Laurier outlines future academic priorities
Along with every other university and college in Ontario, Wilfrid Laurier University recently made their strategic mandate agreement (SMA) submission that Glen Murray, the Ontario minister of training, colleges and universities, called for in the summer.
Through his discussion paper titled, Strengthening Ontario’s Centres of Creativity, Innovation and Knowledge, Murray asked each institution to outline their priorities for the near future.
“It’s an invitation by government to identify our strategic position in the [Ontario] system,” explained Max Blouw, the president of Laurier.
Blouw outlined the three priorities that were made about Laurier: a focus on student outcome, the links between academic research and the community and lastly, to ensure cost affordable, high-quality education for students.
All three of these priorities, however, relate to one another.
“What we’re trying to emphasize there is that our research activity is very tied to our educational, community service and economic development missions,” added Blouw about their second priority.
These community relations exist in both Kitchener-Waterloo and Brantford
“It just about pervades everything we have and it is true in Brantford too … university presence in Brantford has rejuvenated and revitalized that community,” Blouw added.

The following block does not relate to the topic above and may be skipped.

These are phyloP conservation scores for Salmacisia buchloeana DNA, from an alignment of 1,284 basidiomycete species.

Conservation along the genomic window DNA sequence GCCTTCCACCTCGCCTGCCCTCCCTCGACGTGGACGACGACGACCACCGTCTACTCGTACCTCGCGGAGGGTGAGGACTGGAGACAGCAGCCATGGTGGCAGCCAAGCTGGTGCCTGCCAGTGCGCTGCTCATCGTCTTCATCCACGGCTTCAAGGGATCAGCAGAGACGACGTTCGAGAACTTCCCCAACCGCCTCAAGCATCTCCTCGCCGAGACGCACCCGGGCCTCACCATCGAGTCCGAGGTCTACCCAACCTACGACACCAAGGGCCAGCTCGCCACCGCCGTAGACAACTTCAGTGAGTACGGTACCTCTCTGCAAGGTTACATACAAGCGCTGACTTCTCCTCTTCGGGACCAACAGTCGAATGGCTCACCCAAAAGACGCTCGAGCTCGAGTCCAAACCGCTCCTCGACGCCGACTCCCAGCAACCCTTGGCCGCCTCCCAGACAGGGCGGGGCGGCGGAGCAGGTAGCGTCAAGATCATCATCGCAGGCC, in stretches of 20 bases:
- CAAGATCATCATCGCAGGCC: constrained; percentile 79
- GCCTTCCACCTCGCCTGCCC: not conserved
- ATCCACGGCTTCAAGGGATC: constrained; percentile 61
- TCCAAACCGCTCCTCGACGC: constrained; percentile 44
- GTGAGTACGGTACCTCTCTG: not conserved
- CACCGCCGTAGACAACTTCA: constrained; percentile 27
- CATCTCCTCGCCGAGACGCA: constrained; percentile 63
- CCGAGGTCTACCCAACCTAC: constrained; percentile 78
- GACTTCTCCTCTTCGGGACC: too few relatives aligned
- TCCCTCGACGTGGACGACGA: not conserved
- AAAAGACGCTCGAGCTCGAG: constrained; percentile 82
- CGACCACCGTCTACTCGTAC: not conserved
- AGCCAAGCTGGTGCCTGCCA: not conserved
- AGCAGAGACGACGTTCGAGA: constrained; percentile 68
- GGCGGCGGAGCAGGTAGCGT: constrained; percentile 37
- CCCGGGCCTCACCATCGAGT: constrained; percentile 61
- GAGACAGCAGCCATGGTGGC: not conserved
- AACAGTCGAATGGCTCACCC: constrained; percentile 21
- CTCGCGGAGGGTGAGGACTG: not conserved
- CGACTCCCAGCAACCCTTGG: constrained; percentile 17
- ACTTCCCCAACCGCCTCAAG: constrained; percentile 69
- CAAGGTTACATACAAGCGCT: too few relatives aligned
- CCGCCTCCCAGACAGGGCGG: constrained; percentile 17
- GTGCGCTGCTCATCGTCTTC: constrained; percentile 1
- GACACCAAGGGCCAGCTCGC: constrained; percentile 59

In one of the avenues to ensure cost-affordable education, Blouw highlighted their multi-campus approach, including the potential Milton campus.
“We believe Laurier’s multi-campus model is a very good way to do that, and particularly if we go to Milton,” he continued.
The discussion paper, released during the summer, gave various discussion points about what direction Ontario should go in terms of education. In the past, heavy educational reforms such as three-year degrees, teaching-only professors and more accessible online courses have been debated.
But Laurier’s SMA also took into account the student experience outside of the classroom.
“So we have the academic, cognitive and intelligence side but also the development as a whole person culturally [and] socially,” said Deb MacLatchy, vice-president of academics at Laurier.
She added that the SMA submitted was discussed with the faculty, the Wilfrid Laurier University Students’ Union and the Laurier Graduate Students’ Association.
“As with anything, you get positive comments and questions, and I would say, the overall response has been positive in that I think people feel that they can recognize Laurier in the SMAs, and that it’s an authentic agreement,” continued MacLatchy.
However, MacLatchy noted that the process to get in the submission was a bit challenging given the period in which was created.
“It was challenging because we got asked to do this mid-summer with an end of September deadline,” she said.
Both Blouw and MacLatchy noted that reforms in education are required and that they are open to such discussion with other universities and the government.
“I do think we need to be constantly thinking about how we can improve, how we can do better, how we can manage within the resources that we have and to continue to really deliver exceptional quality of education,” concluded Blouw.